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BowTechExperience

Arrows snap as I was flexing them.

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With the season coming, I've been practicing a lot the last couple months. Been all over the forums here, there, everywhere. Lol. Anyway, recently there has been threads about guys having arrows snapping upon release and in some instances, sending carbon slivers and even part of the arrow into the shooters hand. It seems that in the quest for light and faster has the manufactures making ultra thin diameter shafts for us. The down side of this is a brittle, thin shaft that cannot stand up to the punishment of stacking groups or very hard impacts. I'm reasonable and do not really expect a shaft to withstand an impact to a cinder block, but they should be able to withstand a little smacking or kissing when grouping in a target. I get it that we should always check our arrows when shooting, but who is actually doing it. I know I don't and in over the 25 plus years bowhunting, I've never had an arrow shatter upon release and thank  god today was no different, BUT I did flex my arrows tonight after shooting a round at 20 yards because of all the horror stories I have been reading. Well Well Well. I pull my arrows from the bale, put them in my quiver and walk back to shoot another round, but then it dawns on me to flex the arrows because guys are saying there could be issues. So I pull out the first arrow, flex it and it SNAPS into 4 pieces. Are you kidding me????  Well that sucks big time. I pull out another arrow I just shot and it snaped in half. Holly #$%& Batman!!!!!!. Well I guess I'm done with the thin walled ultra light shafts from any Manufacturer....

 

 

FLEX CHECK your arrows guys just to be on the safe side. Not worth a trip to the ER and possibly a season ender event....

 

 

Be Safe and all the best this season.... Go Team 9 !!!!!!!!!!!!!!!!!!!!!!!!!!!!

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Edited by BowTechExperience

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After watching my buddies Carbon Express Maxima 350 break in half at a 3-D shoot upon release, I switched to Easton ACC Pro Hunters. He's lucky he didn't get hurt. Good thing your checking your arrows, must be a bitch getting all that carbon out of your hand.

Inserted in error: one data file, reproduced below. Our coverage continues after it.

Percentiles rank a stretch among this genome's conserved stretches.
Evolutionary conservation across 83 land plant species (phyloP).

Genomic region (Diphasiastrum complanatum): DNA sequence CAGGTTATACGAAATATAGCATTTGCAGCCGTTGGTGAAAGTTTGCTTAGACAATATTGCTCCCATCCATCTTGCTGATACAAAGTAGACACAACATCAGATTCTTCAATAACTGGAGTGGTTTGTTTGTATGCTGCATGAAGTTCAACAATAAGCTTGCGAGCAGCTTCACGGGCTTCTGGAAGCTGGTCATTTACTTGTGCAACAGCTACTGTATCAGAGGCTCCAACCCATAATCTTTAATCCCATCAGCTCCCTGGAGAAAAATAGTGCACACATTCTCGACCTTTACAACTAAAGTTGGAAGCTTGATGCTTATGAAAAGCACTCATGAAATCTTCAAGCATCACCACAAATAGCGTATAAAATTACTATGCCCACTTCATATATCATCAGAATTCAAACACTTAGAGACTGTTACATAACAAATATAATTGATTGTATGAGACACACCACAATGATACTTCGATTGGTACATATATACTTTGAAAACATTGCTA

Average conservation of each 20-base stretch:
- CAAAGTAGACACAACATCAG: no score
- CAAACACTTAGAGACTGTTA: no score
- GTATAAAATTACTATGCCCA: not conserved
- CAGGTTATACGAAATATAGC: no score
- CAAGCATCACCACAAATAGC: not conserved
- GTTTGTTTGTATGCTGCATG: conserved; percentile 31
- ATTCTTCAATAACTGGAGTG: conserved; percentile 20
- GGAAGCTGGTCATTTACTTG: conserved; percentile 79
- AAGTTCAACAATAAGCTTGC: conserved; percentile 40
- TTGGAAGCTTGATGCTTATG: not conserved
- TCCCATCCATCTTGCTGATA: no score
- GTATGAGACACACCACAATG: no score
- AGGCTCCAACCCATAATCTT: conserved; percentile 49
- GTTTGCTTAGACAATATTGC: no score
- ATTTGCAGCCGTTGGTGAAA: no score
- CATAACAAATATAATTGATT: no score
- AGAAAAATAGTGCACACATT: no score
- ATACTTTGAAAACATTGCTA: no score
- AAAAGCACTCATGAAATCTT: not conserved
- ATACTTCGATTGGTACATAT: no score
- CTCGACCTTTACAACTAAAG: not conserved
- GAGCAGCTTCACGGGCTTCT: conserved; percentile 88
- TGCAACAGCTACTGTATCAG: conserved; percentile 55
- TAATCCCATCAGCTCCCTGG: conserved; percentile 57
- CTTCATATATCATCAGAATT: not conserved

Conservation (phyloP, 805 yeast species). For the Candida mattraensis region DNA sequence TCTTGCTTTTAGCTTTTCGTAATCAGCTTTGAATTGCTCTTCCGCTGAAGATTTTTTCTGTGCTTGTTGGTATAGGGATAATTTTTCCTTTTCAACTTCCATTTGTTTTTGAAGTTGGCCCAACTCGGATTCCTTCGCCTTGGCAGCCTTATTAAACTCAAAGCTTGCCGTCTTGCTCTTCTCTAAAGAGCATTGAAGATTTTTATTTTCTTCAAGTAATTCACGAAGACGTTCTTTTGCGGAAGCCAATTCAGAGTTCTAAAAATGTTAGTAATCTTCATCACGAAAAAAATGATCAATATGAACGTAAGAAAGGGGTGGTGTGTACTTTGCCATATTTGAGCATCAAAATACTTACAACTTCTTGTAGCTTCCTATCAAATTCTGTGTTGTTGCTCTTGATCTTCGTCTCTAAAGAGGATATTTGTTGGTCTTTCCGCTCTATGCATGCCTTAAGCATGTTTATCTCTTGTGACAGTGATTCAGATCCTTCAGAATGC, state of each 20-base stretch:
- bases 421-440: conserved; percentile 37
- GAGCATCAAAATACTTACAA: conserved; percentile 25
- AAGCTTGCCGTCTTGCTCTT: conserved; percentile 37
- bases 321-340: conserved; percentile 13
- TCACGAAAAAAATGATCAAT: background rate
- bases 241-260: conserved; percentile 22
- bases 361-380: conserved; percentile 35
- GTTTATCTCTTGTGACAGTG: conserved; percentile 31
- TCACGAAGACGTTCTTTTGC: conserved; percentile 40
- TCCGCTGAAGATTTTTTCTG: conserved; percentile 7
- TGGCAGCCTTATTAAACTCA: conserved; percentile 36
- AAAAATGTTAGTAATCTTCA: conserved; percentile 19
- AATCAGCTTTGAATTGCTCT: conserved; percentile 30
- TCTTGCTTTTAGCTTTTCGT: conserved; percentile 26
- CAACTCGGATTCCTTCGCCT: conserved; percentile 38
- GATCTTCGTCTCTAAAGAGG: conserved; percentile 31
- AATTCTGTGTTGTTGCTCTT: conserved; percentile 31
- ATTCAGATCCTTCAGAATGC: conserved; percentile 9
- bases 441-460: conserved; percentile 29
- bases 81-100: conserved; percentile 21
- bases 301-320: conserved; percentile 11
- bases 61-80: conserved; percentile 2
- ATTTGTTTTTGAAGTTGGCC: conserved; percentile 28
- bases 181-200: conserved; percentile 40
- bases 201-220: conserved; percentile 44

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I went back to the full metal jackets this year. Don't know why I ever switched. They fly great and hit like a ton of bricks. Glad you didn't have that happen when you were shooting.

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I assume those arrows are alot thinner than the ics hunter 340s, right?

 

Yes they are. Flex your arrows anyway to be on the safe side. Look for dings in the carbon from impact from another shaft.

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Interesting.  We see some of this in fly fishing which uses more or less the same materials with designers always searching for lighter and stronger.  Of course, fly rods aren't whipping through the air at the speeds of modern arrows, so I've never heard of anyone getting carbon/graphite fibers in their hands when a rod blows up.  Typically, the fly rods break because they have a weak spot created by a bead head fly smashing into the rod or the rod hitting something like a tree branch or being stepped on and weakened.  Looks like I'll be keeping a closer eye on my arrows.

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I can't say I do it every arrow, every shot, but I do check my arrows a lot because a fist full of carbon arrow is the last thing I want. For anyone that doesn't already know it, ALWAYS check them thoroughly if they've slapped each other or hit something hard. Look especially close for hair line fractures near the insert and nock, as well as all along the shaft. While flexing, listen for any "cracking sounds" as well.

 

I shoot thicker walled Easton arrows, and fortunately I've never had an issue, the only thin-walled arrows I shoot are for indoor. But it's always a concern with any arrow, especially carbons because the defects can be harder to see and the failure is more catastrophic.

 

Glad you caught those arrows before they had a chance to fail on release.

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I will use up what I have remaining. I've checked and rechecked my remaining arrows and whatever I end up with at the end of the season will be tossed in the garbage. Would'nt sell them to anyone so I will trash them.

 

Definately will be looking very closely at the FMJ's for sure.

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The FMJ's and ACC's are both very good arrows. What won me over to the FMJ's was the smaller diameter and thicker wall. Also the aluminum outside makes them much easier to pull out of a 3D target.

  • Agree 1

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The same can happen with wood as well...I was"lucky" enough to send a wood arrow thru my hand years ago.

 

I guess the shaft cracked while shooting a 3d course ....the next shot with that arrow sent 1/2 of it thru my left hand then the arrow snapped leaving a 6" splinter between my thumb and index finger....rather painful...

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The same can happen with wood as well...I was"lucky" enough to send a wood arrow thru my hand years ago.

 

I guess the shaft cracked while shooting a 3d course ....the next shot with that arrow sent 1/2 of it thru my left hand then the arrow snapped leaving a 6" splinter between my thumb and index finger....rather painful...

 

I remember that. Ouch!!!

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Glad you did not get hurt, I like my Axis arrows. I have put those babies through  3/4" T-11 siding and they are still in my hunting quiver.

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